Two weeks ago, 2,000 protesters marched on the Los Angeles headquarters of CNN, shutting down the street. They banged on the windows (til one of them ordered them not to), they sat in the street, they were determined to make their collective voice heard. Frustrated, an L.A.P.D. officer asked by megaphone, “Who’s in charge here?” and someone shouted, “We all are!”
Nobody can look back at the last two weeks and say that something hasn’t fundamentally changed within the gay community. The scope, speed and ferocity of the protests that followed in the aftermath of the passage of Proposition 8 are unprecedented.
The question on everybody’s mind is “What now?”
The far right and religious conservatives look at the crowds marching in the streets and call it “terrorism”, “fascism” and “anarchy”; mostly disingenuously, but not always so. They tell those who will listen to them that marriage equality is the first step to knocking down the churches and that it will force children to discuss sexuality at even the earliest ages. The words “witch hunt” and “blacklist” are being thrown about with casual ease.
Their argument is that people should be free to believe in and support a political cause without consequence, willfully ignorant of the fact that they’ve been denying that same luxury to equal rights advocated for years. They don’t like that the tables have been turned. They point out isolated incidents of limited violence made against Yes on 8 supporters, while ignoring that No on 8 supporters have been attacked as well.
Within the gay community, there are real fissures: Some new, some old ones brought back to life. Lori Jean of the Los Angeles Gay & Lesbian Center shouts that the only group to blame for the passage of Prop 8 is the Mormon Church. This is as simplistic as George Bush’s characterization of the war on terrorism being a conflict against “evil-doers”. Others lay the blame at the feet of the No on 8 campaign, which myopically put all of its eggs into television advertising and phone banking while actively scoffing at the idea that face time with voters would make a difference.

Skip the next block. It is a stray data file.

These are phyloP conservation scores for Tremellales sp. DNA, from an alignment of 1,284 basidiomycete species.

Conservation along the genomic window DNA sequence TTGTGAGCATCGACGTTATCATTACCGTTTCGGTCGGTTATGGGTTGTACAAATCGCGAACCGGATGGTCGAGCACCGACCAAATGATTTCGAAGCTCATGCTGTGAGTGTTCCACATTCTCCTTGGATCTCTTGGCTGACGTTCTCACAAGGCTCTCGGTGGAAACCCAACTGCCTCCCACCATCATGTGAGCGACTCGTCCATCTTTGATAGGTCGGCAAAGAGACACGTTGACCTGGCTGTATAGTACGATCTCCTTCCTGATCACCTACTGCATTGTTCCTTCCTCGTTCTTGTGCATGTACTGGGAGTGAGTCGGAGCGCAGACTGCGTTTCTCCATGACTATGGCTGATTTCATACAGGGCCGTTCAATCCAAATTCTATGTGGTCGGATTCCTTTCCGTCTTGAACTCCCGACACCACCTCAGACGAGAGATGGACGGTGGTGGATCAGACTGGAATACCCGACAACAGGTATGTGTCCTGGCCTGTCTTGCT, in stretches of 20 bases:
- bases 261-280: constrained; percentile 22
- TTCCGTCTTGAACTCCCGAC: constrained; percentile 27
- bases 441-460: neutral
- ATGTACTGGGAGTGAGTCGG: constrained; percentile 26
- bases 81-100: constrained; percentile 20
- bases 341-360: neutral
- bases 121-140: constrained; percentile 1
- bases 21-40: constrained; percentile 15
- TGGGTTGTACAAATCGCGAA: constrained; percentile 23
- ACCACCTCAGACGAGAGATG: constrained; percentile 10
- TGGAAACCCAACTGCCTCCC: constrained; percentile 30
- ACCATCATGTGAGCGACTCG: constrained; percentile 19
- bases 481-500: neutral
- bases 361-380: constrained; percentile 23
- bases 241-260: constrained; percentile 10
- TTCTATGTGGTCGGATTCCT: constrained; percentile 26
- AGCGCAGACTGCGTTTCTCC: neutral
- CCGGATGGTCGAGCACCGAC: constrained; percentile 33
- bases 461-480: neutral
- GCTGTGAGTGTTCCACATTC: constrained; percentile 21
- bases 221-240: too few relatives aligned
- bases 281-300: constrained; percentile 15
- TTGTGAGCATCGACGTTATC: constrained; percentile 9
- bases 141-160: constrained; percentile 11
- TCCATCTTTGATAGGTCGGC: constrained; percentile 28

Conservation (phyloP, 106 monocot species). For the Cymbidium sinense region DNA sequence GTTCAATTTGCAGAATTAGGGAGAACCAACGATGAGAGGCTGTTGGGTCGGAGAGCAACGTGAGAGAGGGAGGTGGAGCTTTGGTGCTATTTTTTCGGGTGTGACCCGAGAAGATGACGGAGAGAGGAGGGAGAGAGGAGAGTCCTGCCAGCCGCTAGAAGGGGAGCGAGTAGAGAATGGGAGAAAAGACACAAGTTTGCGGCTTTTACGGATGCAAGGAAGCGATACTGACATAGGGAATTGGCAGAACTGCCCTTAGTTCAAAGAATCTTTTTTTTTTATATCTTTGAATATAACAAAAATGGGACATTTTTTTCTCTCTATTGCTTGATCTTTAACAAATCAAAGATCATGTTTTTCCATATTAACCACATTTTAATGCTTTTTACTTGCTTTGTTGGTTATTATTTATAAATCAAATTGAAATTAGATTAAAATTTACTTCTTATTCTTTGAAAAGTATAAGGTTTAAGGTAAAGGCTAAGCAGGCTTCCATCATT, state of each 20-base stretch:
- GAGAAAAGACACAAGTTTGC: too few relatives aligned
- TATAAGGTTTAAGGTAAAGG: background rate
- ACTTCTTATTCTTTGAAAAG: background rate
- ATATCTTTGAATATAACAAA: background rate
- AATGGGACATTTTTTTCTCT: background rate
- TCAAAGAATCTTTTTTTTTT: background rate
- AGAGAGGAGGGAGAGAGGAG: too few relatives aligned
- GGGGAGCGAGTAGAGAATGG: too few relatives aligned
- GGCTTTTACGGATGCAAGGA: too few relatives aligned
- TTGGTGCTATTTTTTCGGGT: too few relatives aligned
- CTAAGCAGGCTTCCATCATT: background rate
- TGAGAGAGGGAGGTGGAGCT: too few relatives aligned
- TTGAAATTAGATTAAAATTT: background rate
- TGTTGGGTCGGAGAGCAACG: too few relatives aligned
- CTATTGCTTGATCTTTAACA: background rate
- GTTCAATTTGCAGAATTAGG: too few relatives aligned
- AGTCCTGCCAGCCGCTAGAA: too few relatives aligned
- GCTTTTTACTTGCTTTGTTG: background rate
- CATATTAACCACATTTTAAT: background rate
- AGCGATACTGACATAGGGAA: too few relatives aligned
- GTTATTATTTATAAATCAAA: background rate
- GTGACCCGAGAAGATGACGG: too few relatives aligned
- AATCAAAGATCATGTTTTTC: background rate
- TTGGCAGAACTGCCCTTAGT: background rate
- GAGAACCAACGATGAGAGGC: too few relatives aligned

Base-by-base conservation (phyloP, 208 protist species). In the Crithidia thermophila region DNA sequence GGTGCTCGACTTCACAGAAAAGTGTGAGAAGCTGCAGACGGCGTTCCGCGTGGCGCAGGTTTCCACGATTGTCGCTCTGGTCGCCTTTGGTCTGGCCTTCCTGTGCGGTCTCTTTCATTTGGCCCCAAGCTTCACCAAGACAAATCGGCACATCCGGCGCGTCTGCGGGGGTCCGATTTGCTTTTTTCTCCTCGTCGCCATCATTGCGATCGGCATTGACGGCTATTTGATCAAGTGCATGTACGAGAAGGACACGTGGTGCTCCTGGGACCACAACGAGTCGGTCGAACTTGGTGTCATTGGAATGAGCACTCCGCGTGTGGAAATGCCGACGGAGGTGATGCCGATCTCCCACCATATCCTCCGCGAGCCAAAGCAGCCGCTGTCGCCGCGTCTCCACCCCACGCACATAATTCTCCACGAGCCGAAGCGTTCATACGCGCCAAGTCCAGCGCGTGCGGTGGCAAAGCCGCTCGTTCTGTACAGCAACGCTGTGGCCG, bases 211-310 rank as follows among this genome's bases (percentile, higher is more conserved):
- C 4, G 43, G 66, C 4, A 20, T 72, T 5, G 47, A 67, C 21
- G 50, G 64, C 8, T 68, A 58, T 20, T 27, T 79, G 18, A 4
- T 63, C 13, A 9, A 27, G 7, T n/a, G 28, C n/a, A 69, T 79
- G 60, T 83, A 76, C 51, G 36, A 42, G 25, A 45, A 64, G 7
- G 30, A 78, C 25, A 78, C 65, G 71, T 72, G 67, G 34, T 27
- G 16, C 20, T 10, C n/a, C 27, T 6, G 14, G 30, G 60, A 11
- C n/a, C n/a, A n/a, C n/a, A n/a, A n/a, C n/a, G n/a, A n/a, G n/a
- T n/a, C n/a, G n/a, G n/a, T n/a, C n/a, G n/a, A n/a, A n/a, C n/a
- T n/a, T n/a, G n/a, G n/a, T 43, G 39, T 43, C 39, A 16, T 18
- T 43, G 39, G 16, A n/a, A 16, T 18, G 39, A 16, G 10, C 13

Like most things in life, there’s plenty of blame to spread around for the defeat in California. It’s true that the Mormon Church mounted an impressive fundraising campaign, but only the naÃ¯ve would think that there wouldn’t be a ferocious battle for same-sex marriage in one of the most influential and largest states in the nation.
Maybe we needed this to happen. For Californians to have been granted the right to marry and then have it snatched away again less than six months later made a subtle discrimination blatant, not just in one state, but across the country. Similar measures in Florida, Arizona and Arkansas that passed on Election Day have made this a national movement and while Prop. 8 remains the focus, most everyone sees this as a battle to eliminate gender and sexuality discrimination from American civic life once and for all.
The California Supreme Court has agreed to rule on the legality of Proposition 8, but even if the judges rule in our favor, it will be on a process-based technicality and anti-same-sex marriage activists will try again. We must face the fact that if we are to win, we can’t rely on court battle after court battle. We must be willing to change the minds of at least some of the people who now oppose us. The difference between challenging someone’s beliefs and disparaging them is that only one gives you a shot at changing someone’s mind.
There’s also the other 33 states that outlaw gay marriage. If California were to win back its rights and leave the other states to fend on their own, they would be the worst sort of family.
This is a big and daunting fight, but it is the civil rights battle of our time. There are other important issues that the gay community needs to address: poverty, its own institutionalized racism and misogyny, drug abuse and HIV-related issues, but marriage equality isn’t just a totem. By demanding that LGBT people be treated equal citizens, it will be easier for more people to live their life without fear. This will make it easier to reach out to minority communities and the poor. It will widen our community, introducing more diversity of opinion and it will raise allow gays and lesbians to hold their head up high.